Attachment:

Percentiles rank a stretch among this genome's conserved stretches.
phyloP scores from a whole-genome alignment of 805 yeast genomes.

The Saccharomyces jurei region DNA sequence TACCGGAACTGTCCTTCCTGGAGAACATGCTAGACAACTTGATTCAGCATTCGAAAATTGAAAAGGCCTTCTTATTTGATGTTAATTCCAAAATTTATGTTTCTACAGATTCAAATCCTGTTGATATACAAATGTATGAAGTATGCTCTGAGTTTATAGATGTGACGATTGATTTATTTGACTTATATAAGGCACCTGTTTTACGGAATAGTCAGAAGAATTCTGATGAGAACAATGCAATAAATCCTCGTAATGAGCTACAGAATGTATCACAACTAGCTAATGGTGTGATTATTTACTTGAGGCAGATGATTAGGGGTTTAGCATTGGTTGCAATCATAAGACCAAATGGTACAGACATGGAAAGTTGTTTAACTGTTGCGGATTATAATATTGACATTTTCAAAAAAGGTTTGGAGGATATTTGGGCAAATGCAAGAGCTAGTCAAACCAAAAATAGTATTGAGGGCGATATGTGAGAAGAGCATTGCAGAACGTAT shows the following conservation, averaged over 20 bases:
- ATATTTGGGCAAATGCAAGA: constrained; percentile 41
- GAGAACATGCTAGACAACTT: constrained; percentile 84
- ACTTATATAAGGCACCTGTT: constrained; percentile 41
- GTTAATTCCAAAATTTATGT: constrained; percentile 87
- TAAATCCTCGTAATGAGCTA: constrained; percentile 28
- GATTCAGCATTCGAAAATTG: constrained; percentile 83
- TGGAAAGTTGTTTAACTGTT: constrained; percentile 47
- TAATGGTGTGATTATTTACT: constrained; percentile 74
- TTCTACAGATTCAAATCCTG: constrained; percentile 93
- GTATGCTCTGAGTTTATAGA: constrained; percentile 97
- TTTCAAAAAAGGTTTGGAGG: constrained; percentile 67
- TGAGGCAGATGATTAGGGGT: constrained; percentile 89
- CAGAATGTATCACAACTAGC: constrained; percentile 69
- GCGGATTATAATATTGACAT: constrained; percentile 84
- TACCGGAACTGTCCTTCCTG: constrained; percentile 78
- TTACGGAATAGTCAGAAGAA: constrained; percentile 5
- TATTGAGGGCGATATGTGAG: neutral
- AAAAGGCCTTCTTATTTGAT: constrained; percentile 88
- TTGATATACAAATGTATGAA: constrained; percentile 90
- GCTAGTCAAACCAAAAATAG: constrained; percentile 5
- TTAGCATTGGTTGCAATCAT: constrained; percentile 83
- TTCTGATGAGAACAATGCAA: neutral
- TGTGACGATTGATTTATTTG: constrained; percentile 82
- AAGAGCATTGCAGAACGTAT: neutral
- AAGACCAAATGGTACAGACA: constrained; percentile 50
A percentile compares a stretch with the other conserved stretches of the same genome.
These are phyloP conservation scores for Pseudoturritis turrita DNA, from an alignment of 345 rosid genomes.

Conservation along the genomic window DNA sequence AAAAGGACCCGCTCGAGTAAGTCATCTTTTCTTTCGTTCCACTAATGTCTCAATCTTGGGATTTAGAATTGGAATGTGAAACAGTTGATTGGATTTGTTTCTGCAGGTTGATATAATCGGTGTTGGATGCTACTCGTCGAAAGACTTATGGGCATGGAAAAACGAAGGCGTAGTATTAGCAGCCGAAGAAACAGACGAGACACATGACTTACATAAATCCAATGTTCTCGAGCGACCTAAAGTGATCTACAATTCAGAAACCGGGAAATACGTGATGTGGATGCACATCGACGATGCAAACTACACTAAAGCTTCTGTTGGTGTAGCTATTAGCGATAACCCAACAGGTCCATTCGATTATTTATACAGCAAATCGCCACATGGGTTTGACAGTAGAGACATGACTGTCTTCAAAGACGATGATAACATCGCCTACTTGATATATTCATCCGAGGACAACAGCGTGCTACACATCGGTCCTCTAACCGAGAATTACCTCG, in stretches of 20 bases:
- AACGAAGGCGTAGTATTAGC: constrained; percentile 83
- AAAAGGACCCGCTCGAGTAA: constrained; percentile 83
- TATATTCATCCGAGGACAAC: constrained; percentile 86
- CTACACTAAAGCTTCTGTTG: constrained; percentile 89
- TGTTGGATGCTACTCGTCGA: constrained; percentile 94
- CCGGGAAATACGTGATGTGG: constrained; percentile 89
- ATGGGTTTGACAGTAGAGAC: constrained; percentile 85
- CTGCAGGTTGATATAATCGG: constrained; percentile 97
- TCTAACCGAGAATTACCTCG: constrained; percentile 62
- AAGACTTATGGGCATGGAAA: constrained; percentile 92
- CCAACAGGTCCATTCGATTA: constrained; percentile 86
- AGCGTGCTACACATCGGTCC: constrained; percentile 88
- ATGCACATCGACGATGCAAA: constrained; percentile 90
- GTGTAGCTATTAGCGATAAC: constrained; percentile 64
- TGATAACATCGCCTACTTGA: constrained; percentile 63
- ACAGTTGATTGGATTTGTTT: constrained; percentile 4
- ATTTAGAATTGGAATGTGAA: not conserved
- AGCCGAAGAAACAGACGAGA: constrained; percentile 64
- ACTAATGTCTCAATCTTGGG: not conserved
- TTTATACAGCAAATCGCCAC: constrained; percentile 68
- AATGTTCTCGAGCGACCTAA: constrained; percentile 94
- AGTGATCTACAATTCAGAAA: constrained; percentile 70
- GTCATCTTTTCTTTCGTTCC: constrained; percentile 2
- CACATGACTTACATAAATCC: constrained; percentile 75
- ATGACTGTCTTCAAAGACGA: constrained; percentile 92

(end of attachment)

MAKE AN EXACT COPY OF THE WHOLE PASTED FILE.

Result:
Percentiles rank a stretch among this genome's conserved stretches.
phyloP scores from a whole-genome alignment of 805 yeast genomes.

The Saccharomyces jurei region DNA sequence TACCGGAACTGTCCTTCCTGGAGAACATGCTAGACAACTTGATTCAGCATTCGAAAATTGAAAAGGCCTTCTTATTTGATGTTAATTCCAAAATTTATGTTTCTACAGATTCAAATCCTGTTGATATACAAATGTATGAAGTATGCTCTGAGTTTATAGATGTGACGATTGATTTATTTGACTTATATAAGGCACCTGTTTTACGGAATAGTCAGAAGAATTCTGATGAGAACAATGCAATAAATCCTCGTAATGAGCTACAGAATGTATCACAACTAGCTAATGGTGTGATTATTTACTTGAGGCAGATGATTAGGGGTTTAGCATTGGTTGCAATCATAAGACCAAATGGTACAGACATGGAAAGTTGTTTAACTGTTGCGGATTATAATATTGACATTTTCAAAAAAGGTTTGGAGGATATTTGGGCAAATGCAAGAGCTAGTCAAACCAAAAATAGTATTGAGGGCGATATGTGAGAAGAGCATTGCAGAACGTAT shows the following conservation, averaged over 20 bases:
- ATATTTGGGCAAATGCAAGA: constrained; percentile 41
- GAGAACATGCTAGACAACTT: constrained; percentile 84
- ACTTATATAAGGCACCTGTT: constrained; percentile 41
- GTTAATTCCAAAATTTATGT: constrained; percentile 87
- TAAATCCTCGTAATGAGCTA: constrained; percentile 28
- GATTCAGCATTCGAAAATTG: constrained; percentile 83
- TGGAAAGTTGTTTAACTGTT: constrained; percentile 47
- TAATGGTGTGATTATTTACT: constrained; percentile 74
- TTCTACAGATTCAAATCCTG: constrained; percentile 93
- GTATGCTCTGAGTTTATAGA: constrained; percentile 97
- TTTCAAAAAAGGTTTGGAGG: constrained; percentile 67
- TGAGGCAGATGATTAGGGGT: constrained; percentile 89
- CAGAATGTATCACAACTAGC: constrained; percentile 69
- GCGGATTATAATATTGACAT: constrained; percentile 84
- TACCGGAACTGTCCTTCCTG: constrained; percentile 78
- TTACGGAATAGTCAGAAGAA: constrained; percentile 5
- TATTGAGGGCGATATGTGAG: neutral
- AAAAGGCCTTCTTATTTGAT: constrained; percentile 88
- TTGATATACAAATGTATGAA: constrained; percentile 90
- GCTAGTCAAACCAAAAATAG: constrained; percentile 5
- TTAGCATTGGTTGCAATCAT: constrained; percentile 83
- TTCTGATGAGAACAATGCAA: neutral
- TGTGACGATTGATTTATTTG: constrained; percentile 82
- AAGAGCATTGCAGAACGTAT: neutral
- AAGACCAAATGGTACAGACA: constrained; percentile 50
A percentile compares a stretch with the other conserved stretches of the same genome.
These are phyloP conservation scores for Pseudoturritis turrita DNA, from an alignment of 345 rosid genomes.

Conservation along the genomic window DNA sequence AAAAGGACCCGCTCGAGTAAGTCATCTTTTCTTTCGTTCCACTAATGTCTCAATCTTGGGATTTAGAATTGGAATGTGAAACAGTTGATTGGATTTGTTTCTGCAGGTTGATATAATCGGTGTTGGATGCTACTCGTCGAAAGACTTATGGGCATGGAAAAACGAAGGCGTAGTATTAGCAGCCGAAGAAACAGACGAGACACATGACTTACATAAATCCAATGTTCTCGAGCGACCTAAAGTGATCTACAATTCAGAAACCGGGAAATACGTGATGTGGATGCACATCGACGATGCAAACTACACTAAAGCTTCTGTTGGTGTAGCTATTAGCGATAACCCAACAGGTCCATTCGATTATTTATACAGCAAATCGCCACATGGGTTTGACAGTAGAGACATGACTGTCTTCAAAGACGATGATAACATCGCCTACTTGATATATTCATCCGAGGACAACAGCGTGCTACACATCGGTCCTCTAACCGAGAATTACCTCG, in stretches of 20 bases:
- AACGAAGGCGTAGTATTAGC: constrained; percentile 83
- AAAAGGACCCGCTCGAGTAA: constrained; percentile 83
- TATATTCATCCGAGGACAAC: constrained; percentile 86
- CTACACTAAAGCTTCTGTTG: constrained; percentile 89
- TGTTGGATGCTACTCGTCGA: constrained; percentile 94
- CCGGGAAATACGTGATGTGG: constrained; percentile 89
- ATGGGTTTGACAGTAGAGAC: constrained; percentile 85
- CTGCAGGTTGATATAATCGG: constrained; percentile 97
- TCTAACCGAGAATTACCTCG: constrained; percentile 62
- AAGACTTATGGGCATGGAAA: constrained; percentile 92
- CCAACAGGTCCATTCGATTA: constrained; percentile 86
- AGCGTGCTACACATCGGTCC: constrained; percentile 88
- ATGCACATCGACGATGCAAA: constrained; percentile 90
- GTGTAGCTATTAGCGATAAC: constrained; percentile 64
- TGATAACATCGCCTACTTGA: constrained; percentile 63
- ACAGTTGATTGGATTTGTTT: constrained; percentile 4
- ATTTAGAATTGGAATGTGAA: not conserved
- AGCCGAAGAAACAGACGAGA: constrained; percentile 64
- ACTAATGTCTCAATCTTGGG: not conserved
- TTTATACAGCAAATCGCCAC: constrained; percentile 68
- AATGTTCTCGAGCGACCTAA: constrained; percentile 94
- AGTGATCTACAATTCAGAAA: constrained; percentile 70
- GTCATCTTTTCTTTCGTTCC: constrained; percentile 2
- CACATGACTTACATAAATCC: constrained; percentile 75
- ATGACTGTCTTCAAAGACGA: constrained; percentile 92